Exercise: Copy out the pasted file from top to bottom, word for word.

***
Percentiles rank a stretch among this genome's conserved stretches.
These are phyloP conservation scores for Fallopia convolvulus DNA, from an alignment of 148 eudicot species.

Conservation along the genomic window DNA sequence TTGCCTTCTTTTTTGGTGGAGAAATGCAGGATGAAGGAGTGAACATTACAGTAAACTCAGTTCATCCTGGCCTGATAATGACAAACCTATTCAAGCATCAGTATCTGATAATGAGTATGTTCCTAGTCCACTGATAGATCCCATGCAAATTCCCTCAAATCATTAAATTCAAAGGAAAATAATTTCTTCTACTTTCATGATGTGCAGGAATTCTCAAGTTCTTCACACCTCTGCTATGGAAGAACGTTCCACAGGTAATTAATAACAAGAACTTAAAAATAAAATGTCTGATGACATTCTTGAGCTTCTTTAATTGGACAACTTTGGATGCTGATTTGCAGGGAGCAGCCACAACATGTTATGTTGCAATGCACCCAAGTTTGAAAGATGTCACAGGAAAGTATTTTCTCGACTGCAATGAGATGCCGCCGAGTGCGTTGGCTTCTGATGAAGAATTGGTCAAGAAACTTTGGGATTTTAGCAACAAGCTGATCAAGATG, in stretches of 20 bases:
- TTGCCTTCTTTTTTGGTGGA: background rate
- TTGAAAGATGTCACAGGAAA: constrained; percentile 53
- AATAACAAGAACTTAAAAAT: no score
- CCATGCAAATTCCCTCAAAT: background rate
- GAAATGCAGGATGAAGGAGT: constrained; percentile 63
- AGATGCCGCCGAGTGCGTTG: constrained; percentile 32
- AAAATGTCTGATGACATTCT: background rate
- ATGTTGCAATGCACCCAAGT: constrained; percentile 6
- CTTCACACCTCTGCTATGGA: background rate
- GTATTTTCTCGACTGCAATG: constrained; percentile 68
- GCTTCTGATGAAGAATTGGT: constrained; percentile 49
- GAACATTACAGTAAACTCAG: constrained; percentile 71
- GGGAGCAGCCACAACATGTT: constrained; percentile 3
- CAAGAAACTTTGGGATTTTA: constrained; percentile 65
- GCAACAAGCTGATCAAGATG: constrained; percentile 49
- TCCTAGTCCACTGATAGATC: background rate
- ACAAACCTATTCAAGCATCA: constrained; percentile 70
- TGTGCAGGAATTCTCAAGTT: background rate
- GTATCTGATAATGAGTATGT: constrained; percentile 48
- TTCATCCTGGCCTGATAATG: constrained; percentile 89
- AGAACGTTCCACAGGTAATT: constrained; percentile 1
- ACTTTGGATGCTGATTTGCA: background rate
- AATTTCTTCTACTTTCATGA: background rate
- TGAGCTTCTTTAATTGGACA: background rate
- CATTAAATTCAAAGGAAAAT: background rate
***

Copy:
Percentiles rank a stretch among this genome's conserved stretches.
These are phyloP conservation scores for Fallopia convolvulus DNA, from an alignment of 148 eudicot species.

Conservation along the genomic window DNA sequence TTGCCTTCTTTTTTGGTGGAGAAATGCAGGATGAAGGAGTGAACATTACAGTAAACTCAGTTCATCCTGGCCTGATAATGACAAACCTATTCAAGCATCAGTATCTGATAATGAGTATGTTCCTAGTCCACTGATAGATCCCATGCAAATTCCCTCAAATCATTAAATTCAAAGGAAAATAATTTCTTCTACTTTCATGATGTGCAGGAATTCTCAAGTTCTTCACACCTCTGCTATGGAAGAACGTTCCACAGGTAATTAATAACAAGAACTTAAAAATAAAATGTCTGATGACATTCTTGAGCTTCTTTAATTGGACAACTTTGGATGCTGATTTGCAGGGAGCAGCCACAACATGTTATGTTGCAATGCACCCAAGTTTGAAAGATGTCACAGGAAAGTATTTTCTCGACTGCAATGAGATGCCGCCGAGTGCGTTGGCTTCTGATGAAGAATTGGTCAAGAAACTTTGGGATTTTAGCAACAAGCTGATCAAGATG, in stretches of 20 bases:
- TTGCCTTCTTTTTTGGTGGA: background rate
- TTGAAAGATGTCACAGGAAA: constrained; percentile 53
- AATAACAAGAACTTAAAAAT: no score
- CCATGCAAATTCCCTCAAAT: background rate
- GAAATGCAGGATGAAGGAGT: constrained; percentile 63
- AGATGCCGCCGAGTGCGTTG: constrained; percentile 32
- AAAATGTCTGATGACATTCT: background rate
- ATGTTGCAATGCACCCAAGT: constrained; percentile 6
- CTTCACACCTCTGCTATGGA: background rate
- GTATTTTCTCGACTGCAATG: constrained; percentile 68
- GCTTCTGATGAAGAATTGGT: constrained; percentile 49
- GAACATTACAGTAAACTCAG: constrained; percentile 71
- GGGAGCAGCCACAACATGTT: constrained; percentile 3
- CAAGAAACTTTGGGATTTTA: constrained; percentile 65
- GCAACAAGCTGATCAAGATG: constrained; percentile 49
- TCCTAGTCCACTGATAGATC: background rate
- ACAAACCTATTCAAGCATCA: constrained; percentile 70
- TGTGCAGGAATTCTCAAGTT: background rate
- GTATCTGATAATGAGTATGT: constrained; percentile 48
- TTCATCCTGGCCTGATAATG: constrained; percentile 89
- AGAACGTTCCACAGGTAATT: constrained; percentile 1
- ACTTTGGATGCTGATTTGCA: background rate
- AATTTCTTCTACTTTCATGA: background rate
- TGAGCTTCTTTAATTGGACA: background rate
- CATTAAATTCAAAGGAAAAT: background rate